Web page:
Desmond Meade, a former felon in Florida is trying to turn his life around for the better. He has been in and out of prison for drug related crimes. However, since being released, he recently graduated from Florida International University law school. Despite his efforts to better himself, the system is still working against him. It is a known fact that it is very difficult to get a job, go to college, etc. with a felony on your record. Those are all huge problems in our society, but what some people may not know is that former felons cannot vote in many states. This is where Meade is most hurt, stating, “I’m reminded that I’m not a full citizen, because I’m being left out of a process that speaks to citizenship more than anything else.” This is the issue that approximately 6.1 million americans with felonies are facing.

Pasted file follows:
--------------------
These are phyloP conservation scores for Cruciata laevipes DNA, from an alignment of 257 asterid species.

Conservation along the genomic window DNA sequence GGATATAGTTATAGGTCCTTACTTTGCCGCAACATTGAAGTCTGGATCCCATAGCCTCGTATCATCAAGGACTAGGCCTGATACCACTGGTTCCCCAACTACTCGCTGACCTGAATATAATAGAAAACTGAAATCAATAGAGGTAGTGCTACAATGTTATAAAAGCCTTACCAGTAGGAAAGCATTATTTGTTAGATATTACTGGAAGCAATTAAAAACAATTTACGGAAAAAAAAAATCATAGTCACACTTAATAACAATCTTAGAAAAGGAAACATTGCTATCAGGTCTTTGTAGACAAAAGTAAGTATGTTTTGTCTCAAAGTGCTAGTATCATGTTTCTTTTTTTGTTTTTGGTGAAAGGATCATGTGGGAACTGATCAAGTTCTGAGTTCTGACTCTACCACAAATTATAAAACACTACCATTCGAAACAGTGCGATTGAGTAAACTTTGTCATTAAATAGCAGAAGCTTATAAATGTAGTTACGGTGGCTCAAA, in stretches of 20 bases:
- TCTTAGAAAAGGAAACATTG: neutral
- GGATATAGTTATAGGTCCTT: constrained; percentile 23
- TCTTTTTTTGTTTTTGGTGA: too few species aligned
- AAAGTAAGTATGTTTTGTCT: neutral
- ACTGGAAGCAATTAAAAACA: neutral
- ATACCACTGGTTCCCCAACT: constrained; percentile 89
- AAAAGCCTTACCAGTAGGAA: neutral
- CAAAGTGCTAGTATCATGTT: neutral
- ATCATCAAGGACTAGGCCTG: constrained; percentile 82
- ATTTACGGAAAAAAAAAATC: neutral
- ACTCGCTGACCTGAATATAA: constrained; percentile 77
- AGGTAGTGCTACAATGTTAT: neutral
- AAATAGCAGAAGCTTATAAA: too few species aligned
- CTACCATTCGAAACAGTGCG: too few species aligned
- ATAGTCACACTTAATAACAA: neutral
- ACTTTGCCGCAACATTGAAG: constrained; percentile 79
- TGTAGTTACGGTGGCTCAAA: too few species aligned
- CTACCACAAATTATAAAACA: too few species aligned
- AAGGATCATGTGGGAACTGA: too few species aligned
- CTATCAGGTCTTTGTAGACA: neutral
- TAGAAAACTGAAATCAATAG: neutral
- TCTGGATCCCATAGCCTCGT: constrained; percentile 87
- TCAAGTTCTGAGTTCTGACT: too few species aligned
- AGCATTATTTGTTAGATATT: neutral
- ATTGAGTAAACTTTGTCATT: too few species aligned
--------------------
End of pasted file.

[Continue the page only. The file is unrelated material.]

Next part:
John Rawls’ concept of the “veil of ignorance” is directly related to this article. The “veil of ignorance” is a hypothetical technique that would allow for humans to forget inherent and unintentional bias that affect our thinking when deciding if something is just or unjust. Rawls lists two principles that humans aspiring to the “veil of ignorance” would use: 1) “Each person is to have an equal right to the most extensive basic liberty compatible with a similar liberty for others.” and 2) “Social and economic inequalities are to be arranged so that they are both (a) reasonably expected to be to everyones advantage, and (b) attached to positions and offices open to all” (pg.347).With that being said, I believe the states that deny former felons to vote are not using the veil of ignorance. The right to vote falls under the category of a basic liberty described in the first principle stated by Rawls. Furthermore, the states are not promoting equal opportunity or ensuring that the inequalities benefit the least-advantaged members of society because they are denying a person the right to vote, who is already facing the many obstacles of turning their life around that comes with being a former felon.